Is it safe to receive the vaccine during pregnancy?

Yes. While the early clinical trials excluded pregnant women as an initial caution, it has been proven that the vaccine is safe for pregnant women. There have not been any unexpected pregnancy or infant outcomes observed related to the COVID-19 vaccination during pregnancy.



Registering for the vaccine on the vaccination portal - EVDS

The National Department of Health (NDoH) has established a registration portal called the Electronic Vaccination Data System (EVDS), where all eligible members of the public can register for the vaccine. At later stages, individuals will be categorised according to their risk (e.g. age and chronic diseases). When you are eligible, you will be directed to the nearest, most appropriate vaccine centre with details of time and date of vaccination. This vaccine code is an important element, so please take this along with you to the relevant vaccination centre.

Other channels of registration include:

  • Send a WhatsApp saying “REGISTER” to 0600 123 456
  • SMS *134*832* followed by your ID number
  • If you do not have an ID number just dial *134*832#

If you have a problem registering or if you have any questions, please contact the COVID-19 Hotline at 0800 029 999 or the COVID-19 WHATSAPP NUMBER: 0600 12 3456 or email evds.hcwselfregistration@health.gov.za.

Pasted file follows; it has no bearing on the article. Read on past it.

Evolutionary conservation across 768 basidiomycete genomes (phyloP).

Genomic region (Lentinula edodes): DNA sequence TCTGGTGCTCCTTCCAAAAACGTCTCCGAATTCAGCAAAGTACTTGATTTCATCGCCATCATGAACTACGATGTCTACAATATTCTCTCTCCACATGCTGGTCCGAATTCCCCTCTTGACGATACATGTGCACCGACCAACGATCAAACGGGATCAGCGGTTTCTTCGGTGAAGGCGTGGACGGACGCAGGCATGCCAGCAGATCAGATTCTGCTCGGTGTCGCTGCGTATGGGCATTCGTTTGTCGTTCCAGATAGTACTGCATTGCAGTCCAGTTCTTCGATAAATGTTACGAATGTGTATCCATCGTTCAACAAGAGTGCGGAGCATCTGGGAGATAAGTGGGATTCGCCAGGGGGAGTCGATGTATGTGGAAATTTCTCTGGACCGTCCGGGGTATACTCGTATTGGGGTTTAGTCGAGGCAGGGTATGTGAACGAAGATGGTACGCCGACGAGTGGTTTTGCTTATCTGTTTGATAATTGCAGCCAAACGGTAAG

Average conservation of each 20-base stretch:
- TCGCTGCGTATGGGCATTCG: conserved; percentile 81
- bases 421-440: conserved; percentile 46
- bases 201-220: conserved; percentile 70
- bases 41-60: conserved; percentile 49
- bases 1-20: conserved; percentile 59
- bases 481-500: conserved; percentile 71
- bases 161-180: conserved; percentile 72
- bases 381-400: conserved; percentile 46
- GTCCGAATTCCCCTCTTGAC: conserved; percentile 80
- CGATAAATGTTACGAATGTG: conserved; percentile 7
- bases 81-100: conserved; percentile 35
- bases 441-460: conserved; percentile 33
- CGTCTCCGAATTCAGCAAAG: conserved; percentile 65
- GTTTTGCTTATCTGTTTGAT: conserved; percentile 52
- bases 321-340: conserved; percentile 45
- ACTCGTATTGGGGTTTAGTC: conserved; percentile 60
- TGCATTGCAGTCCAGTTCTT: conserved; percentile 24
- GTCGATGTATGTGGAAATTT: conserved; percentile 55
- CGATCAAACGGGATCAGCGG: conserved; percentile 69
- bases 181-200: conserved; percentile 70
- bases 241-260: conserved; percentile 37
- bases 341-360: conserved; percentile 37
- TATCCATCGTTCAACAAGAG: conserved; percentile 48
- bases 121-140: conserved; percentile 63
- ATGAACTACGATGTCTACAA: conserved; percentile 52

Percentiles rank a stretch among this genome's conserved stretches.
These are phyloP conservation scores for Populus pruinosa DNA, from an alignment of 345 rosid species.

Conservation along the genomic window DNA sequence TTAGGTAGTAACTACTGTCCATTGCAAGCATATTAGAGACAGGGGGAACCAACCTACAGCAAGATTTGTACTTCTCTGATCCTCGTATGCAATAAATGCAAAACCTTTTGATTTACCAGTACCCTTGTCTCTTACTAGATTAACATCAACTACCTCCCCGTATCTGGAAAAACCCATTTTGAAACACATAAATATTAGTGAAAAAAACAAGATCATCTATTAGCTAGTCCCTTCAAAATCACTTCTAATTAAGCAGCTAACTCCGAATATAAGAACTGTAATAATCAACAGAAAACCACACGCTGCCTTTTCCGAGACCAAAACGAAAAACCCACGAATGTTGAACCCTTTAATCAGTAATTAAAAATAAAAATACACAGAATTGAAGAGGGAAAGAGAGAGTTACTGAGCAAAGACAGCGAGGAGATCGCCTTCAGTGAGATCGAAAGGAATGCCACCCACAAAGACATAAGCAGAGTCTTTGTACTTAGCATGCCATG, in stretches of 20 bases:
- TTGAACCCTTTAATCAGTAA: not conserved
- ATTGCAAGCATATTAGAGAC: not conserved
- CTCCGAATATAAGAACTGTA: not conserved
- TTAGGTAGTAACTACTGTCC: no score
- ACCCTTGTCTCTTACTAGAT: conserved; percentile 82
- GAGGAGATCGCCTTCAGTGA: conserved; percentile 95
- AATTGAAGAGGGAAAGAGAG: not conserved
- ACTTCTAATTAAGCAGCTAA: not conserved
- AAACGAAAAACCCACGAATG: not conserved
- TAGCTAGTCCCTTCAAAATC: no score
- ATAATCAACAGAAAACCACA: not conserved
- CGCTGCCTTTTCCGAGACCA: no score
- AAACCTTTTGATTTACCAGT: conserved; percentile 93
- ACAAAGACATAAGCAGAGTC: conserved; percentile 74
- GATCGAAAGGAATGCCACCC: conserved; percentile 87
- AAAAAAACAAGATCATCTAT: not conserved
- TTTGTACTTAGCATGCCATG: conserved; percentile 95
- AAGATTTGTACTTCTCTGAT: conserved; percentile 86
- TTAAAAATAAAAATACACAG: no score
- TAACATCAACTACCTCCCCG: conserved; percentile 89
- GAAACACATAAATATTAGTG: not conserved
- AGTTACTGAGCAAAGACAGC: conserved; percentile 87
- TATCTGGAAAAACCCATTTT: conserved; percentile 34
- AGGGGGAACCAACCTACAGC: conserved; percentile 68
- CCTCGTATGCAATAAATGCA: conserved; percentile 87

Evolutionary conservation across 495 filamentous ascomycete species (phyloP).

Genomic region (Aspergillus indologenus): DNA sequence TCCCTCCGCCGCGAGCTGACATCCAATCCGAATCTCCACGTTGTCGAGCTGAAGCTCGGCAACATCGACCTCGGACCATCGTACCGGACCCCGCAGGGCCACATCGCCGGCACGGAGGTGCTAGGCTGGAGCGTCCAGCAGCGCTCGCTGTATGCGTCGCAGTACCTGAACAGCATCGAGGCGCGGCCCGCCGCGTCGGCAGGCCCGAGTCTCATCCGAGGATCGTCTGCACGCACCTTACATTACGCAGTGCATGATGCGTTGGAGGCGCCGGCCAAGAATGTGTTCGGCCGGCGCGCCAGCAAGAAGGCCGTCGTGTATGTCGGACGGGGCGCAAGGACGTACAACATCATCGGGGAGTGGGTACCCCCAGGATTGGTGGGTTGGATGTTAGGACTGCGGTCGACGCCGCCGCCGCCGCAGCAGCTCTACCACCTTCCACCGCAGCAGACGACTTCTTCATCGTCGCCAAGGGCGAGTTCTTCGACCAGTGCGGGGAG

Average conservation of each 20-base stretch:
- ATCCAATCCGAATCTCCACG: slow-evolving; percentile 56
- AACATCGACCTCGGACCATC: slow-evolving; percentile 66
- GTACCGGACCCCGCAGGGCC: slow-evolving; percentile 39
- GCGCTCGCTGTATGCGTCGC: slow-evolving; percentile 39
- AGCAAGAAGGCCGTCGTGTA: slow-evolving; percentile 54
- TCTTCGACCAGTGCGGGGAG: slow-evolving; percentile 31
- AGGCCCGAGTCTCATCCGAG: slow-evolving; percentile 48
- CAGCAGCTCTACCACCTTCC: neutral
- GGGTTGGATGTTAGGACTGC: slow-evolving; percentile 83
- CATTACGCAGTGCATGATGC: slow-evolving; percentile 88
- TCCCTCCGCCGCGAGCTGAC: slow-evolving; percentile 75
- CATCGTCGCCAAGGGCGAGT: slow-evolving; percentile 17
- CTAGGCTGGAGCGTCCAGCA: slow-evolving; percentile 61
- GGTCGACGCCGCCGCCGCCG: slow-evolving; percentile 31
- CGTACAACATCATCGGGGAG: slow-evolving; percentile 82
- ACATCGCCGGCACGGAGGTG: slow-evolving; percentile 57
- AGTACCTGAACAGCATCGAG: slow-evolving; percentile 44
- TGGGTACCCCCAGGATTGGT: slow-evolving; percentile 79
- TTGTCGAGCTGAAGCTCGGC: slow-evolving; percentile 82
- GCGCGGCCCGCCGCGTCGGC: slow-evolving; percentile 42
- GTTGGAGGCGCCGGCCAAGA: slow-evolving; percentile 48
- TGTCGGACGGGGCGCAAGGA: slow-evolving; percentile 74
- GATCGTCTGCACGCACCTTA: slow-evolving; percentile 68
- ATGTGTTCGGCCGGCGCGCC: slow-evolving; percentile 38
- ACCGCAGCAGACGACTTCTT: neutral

V4HCW/V4SA Covid-19 Vaccine booking portal

This portal is open to anybody who is registered on EVDS that wants to make a booking at a private vaccination site.Everybody needs to be registered on EVDS

Active vaccination centres per province

New vaccination sites are added across the country on a regular basis. The list of sites is updated daily as new sites are added.

What do you need to bring along to the vaccination centre?

In order to be vaccinated, you will need to bring the following:

  • Proof of identity (e.g. ID/driver's license/passport)
  • Medical aid card
  • Vaccine code (SMS received from the Department of Health)